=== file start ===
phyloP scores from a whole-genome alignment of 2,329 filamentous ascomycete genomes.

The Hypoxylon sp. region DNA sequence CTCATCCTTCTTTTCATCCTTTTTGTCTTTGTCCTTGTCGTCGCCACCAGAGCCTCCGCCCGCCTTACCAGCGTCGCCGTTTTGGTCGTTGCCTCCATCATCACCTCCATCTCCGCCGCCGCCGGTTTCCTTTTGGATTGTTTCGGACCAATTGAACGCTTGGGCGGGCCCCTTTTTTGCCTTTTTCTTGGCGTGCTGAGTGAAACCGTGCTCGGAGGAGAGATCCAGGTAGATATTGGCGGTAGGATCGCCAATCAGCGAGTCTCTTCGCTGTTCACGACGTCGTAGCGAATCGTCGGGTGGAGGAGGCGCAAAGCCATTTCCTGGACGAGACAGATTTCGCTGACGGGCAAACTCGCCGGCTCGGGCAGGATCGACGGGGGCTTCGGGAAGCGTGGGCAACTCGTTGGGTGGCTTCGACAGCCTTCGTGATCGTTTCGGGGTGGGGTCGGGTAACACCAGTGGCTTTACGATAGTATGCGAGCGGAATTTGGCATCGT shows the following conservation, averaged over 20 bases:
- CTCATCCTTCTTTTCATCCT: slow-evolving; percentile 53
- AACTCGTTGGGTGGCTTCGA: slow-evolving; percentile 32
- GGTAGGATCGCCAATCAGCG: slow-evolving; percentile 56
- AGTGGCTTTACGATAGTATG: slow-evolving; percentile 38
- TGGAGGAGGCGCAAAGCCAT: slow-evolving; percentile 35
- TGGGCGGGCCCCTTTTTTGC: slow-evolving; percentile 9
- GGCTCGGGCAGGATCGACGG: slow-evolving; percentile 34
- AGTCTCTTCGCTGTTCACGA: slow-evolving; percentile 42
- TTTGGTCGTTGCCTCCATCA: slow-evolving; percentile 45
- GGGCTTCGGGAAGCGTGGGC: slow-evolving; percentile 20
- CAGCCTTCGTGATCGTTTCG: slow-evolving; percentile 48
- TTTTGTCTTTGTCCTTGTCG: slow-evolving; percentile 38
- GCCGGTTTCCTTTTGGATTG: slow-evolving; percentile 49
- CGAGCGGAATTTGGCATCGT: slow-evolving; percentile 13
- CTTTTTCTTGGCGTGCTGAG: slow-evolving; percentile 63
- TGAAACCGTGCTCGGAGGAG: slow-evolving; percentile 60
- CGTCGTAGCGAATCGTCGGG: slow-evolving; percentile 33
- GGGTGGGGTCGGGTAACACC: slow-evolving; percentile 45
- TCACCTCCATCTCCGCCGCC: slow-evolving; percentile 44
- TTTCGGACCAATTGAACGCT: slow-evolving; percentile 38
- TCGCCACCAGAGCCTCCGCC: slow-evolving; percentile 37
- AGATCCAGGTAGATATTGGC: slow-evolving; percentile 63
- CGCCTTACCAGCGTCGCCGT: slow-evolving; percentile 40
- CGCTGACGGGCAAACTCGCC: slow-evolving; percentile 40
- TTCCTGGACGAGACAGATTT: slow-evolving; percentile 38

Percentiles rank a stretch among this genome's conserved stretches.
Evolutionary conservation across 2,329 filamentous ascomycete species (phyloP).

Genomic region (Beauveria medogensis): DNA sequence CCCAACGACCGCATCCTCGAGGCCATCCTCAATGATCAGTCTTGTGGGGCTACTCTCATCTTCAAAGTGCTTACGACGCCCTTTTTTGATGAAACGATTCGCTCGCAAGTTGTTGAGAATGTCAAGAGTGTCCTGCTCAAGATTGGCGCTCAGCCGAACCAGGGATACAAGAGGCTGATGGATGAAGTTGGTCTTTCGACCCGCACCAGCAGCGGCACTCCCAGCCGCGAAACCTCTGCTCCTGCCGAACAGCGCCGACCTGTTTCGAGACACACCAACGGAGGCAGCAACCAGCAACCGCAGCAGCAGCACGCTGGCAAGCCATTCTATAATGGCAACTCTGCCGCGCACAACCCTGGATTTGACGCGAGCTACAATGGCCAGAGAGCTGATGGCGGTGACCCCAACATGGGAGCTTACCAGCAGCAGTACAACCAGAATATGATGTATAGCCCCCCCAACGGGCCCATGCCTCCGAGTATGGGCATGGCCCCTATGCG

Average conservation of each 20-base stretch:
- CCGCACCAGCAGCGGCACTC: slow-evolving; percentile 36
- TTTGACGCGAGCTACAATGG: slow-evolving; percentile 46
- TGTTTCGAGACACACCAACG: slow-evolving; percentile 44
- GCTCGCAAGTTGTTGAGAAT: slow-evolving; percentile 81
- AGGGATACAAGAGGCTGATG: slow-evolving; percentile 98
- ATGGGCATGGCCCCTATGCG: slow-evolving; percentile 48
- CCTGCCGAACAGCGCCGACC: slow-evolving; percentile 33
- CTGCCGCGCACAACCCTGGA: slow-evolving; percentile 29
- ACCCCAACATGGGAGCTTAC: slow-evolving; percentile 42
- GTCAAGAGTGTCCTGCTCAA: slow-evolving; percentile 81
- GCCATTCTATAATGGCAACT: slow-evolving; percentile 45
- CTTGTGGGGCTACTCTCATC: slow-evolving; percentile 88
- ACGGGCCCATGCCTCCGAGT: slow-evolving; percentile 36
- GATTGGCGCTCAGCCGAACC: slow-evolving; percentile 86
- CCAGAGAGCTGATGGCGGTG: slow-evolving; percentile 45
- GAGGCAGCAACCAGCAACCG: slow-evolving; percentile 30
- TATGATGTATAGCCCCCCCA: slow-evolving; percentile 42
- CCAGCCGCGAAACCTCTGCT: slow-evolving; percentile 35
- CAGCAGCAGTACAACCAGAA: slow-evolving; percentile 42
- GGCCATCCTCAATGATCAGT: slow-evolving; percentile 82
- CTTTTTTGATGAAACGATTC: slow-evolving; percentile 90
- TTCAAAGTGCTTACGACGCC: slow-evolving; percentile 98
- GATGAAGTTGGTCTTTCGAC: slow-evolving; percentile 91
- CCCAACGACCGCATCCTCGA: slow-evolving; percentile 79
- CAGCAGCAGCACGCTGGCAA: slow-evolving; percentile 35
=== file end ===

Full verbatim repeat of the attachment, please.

phyloP scores from a whole-genome alignment of 2,329 filamentous ascomycete genomes.

The Hypoxylon sp. region DNA sequence CTCATCCTTCTTTTCATCCTTTTTGTCTTTGTCCTTGTCGTCGCCACCAGAGCCTCCGCCCGCCTTACCAGCGTCGCCGTTTTGGTCGTTGCCTCCATCATCACCTCCATCTCCGCCGCCGCCGGTTTCCTTTTGGATTGTTTCGGACCAATTGAACGCTTGGGCGGGCCCCTTTTTTGCCTTTTTCTTGGCGTGCTGAGTGAAACCGTGCTCGGAGGAGAGATCCAGGTAGATATTGGCGGTAGGATCGCCAATCAGCGAGTCTCTTCGCTGTTCACGACGTCGTAGCGAATCGTCGGGTGGAGGAGGCGCAAAGCCATTTCCTGGACGAGACAGATTTCGCTGACGGGCAAACTCGCCGGCTCGGGCAGGATCGACGGGGGCTTCGGGAAGCGTGGGCAACTCGTTGGGTGGCTTCGACAGCCTTCGTGATCGTTTCGGGGTGGGGTCGGGTAACACCAGTGGCTTTACGATAGTATGCGAGCGGAATTTGGCATCGT shows the following conservation, averaged over 20 bases:
- CTCATCCTTCTTTTCATCCT: slow-evolving; percentile 53
- AACTCGTTGGGTGGCTTCGA: slow-evolving; percentile 32
- GGTAGGATCGCCAATCAGCG: slow-evolving; percentile 56
- AGTGGCTTTACGATAGTATG: slow-evolving; percentile 38
- TGGAGGAGGCGCAAAGCCAT: slow-evolving; percentile 35
- TGGGCGGGCCCCTTTTTTGC: slow-evolving; percentile 9
- GGCTCGGGCAGGATCGACGG: slow-evolving; percentile 34
- AGTCTCTTCGCTGTTCACGA: slow-evolving; percentile 42
- TTTGGTCGTTGCCTCCATCA: slow-evolving; percentile 45
- GGGCTTCGGGAAGCGTGGGC: slow-evolving; percentile 20
- CAGCCTTCGTGATCGTTTCG: slow-evolving; percentile 48
- TTTTGTCTTTGTCCTTGTCG: slow-evolving; percentile 38
- GCCGGTTTCCTTTTGGATTG: slow-evolving; percentile 49
- CGAGCGGAATTTGGCATCGT: slow-evolving; percentile 13
- CTTTTTCTTGGCGTGCTGAG: slow-evolving; percentile 63
- TGAAACCGTGCTCGGAGGAG: slow-evolving; percentile 60
- CGTCGTAGCGAATCGTCGGG: slow-evolving; percentile 33
- GGGTGGGGTCGGGTAACACC: slow-evolving; percentile 45
- TCACCTCCATCTCCGCCGCC: slow-evolving; percentile 44
- TTTCGGACCAATTGAACGCT: slow-evolving; percentile 38
- TCGCCACCAGAGCCTCCGCC: slow-evolving; percentile 37
- AGATCCAGGTAGATATTGGC: slow-evolving; percentile 63
- CGCCTTACCAGCGTCGCCGT: slow-evolving; percentile 40
- CGCTGACGGGCAAACTCGCC: slow-evolving; percentile 40
- TTCCTGGACGAGACAGATTT: slow-evolving; percentile 38

Percentiles rank a stretch among this genome's conserved stretches.
Evolutionary conservation across 2,329 filamentous ascomycete species (phyloP).

Genomic region (Beauveria medogensis): DNA sequence CCCAACGACCGCATCCTCGAGGCCATCCTCAATGATCAGTCTTGTGGGGCTACTCTCATCTTCAAAGTGCTTACGACGCCCTTTTTTGATGAAACGATTCGCTCGCAAGTTGTTGAGAATGTCAAGAGTGTCCTGCTCAAGATTGGCGCTCAGCCGAACCAGGGATACAAGAGGCTGATGGATGAAGTTGGTCTTTCGACCCGCACCAGCAGCGGCACTCCCAGCCGCGAAACCTCTGCTCCTGCCGAACAGCGCCGACCTGTTTCGAGACACACCAACGGAGGCAGCAACCAGCAACCGCAGCAGCAGCACGCTGGCAAGCCATTCTATAATGGCAACTCTGCCGCGCACAACCCTGGATTTGACGCGAGCTACAATGGCCAGAGAGCTGATGGCGGTGACCCCAACATGGGAGCTTACCAGCAGCAGTACAACCAGAATATGATGTATAGCCCCCCCAACGGGCCCATGCCTCCGAGTATGGGCATGGCCCCTATGCG

Average conservation of each 20-base stretch:
- CCGCACCAGCAGCGGCACTC: slow-evolving; percentile 36
- TTTGACGCGAGCTACAATGG: slow-evolving; percentile 46
- TGTTTCGAGACACACCAACG: slow-evolving; percentile 44
- GCTCGCAAGTTGTTGAGAAT: slow-evolving; percentile 81
- AGGGATACAAGAGGCTGATG: slow-evolving; percentile 98
- ATGGGCATGGCCCCTATGCG: slow-evolving; percentile 48
- CCTGCCGAACAGCGCCGACC: slow-evolving; percentile 33
- CTGCCGCGCACAACCCTGGA: slow-evolving; percentile 29
- ACCCCAACATGGGAGCTTAC: slow-evolving; percentile 42
- GTCAAGAGTGTCCTGCTCAA: slow-evolving; percentile 81
- GCCATTCTATAATGGCAACT: slow-evolving; percentile 45
- CTTGTGGGGCTACTCTCATC: slow-evolving; percentile 88
- ACGGGCCCATGCCTCCGAGT: slow-evolving; percentile 36
- GATTGGCGCTCAGCCGAACC: slow-evolving; percentile 86
- CCAGAGAGCTGATGGCGGTG: slow-evolving; percentile 45
- GAGGCAGCAACCAGCAACCG: slow-evolving; percentile 30
- TATGATGTATAGCCCCCCCA: slow-evolving; percentile 42
- CCAGCCGCGAAACCTCTGCT: slow-evolving; percentile 35
- CAGCAGCAGTACAACCAGAA: slow-evolving; percentile 42
- GGCCATCCTCAATGATCAGT: slow-evolving; percentile 82
- CTTTTTTGATGAAACGATTC: slow-evolving; percentile 90
- TTCAAAGTGCTTACGACGCC: slow-evolving; percentile 98
- GATGAAGTTGGTCTTTCGAC: slow-evolving; percentile 91
- CCCAACGACCGCATCCTCGA: slow-evolving; percentile 79
- CAGCAGCAGCACGCTGGCAA: slow-evolving; percentile 35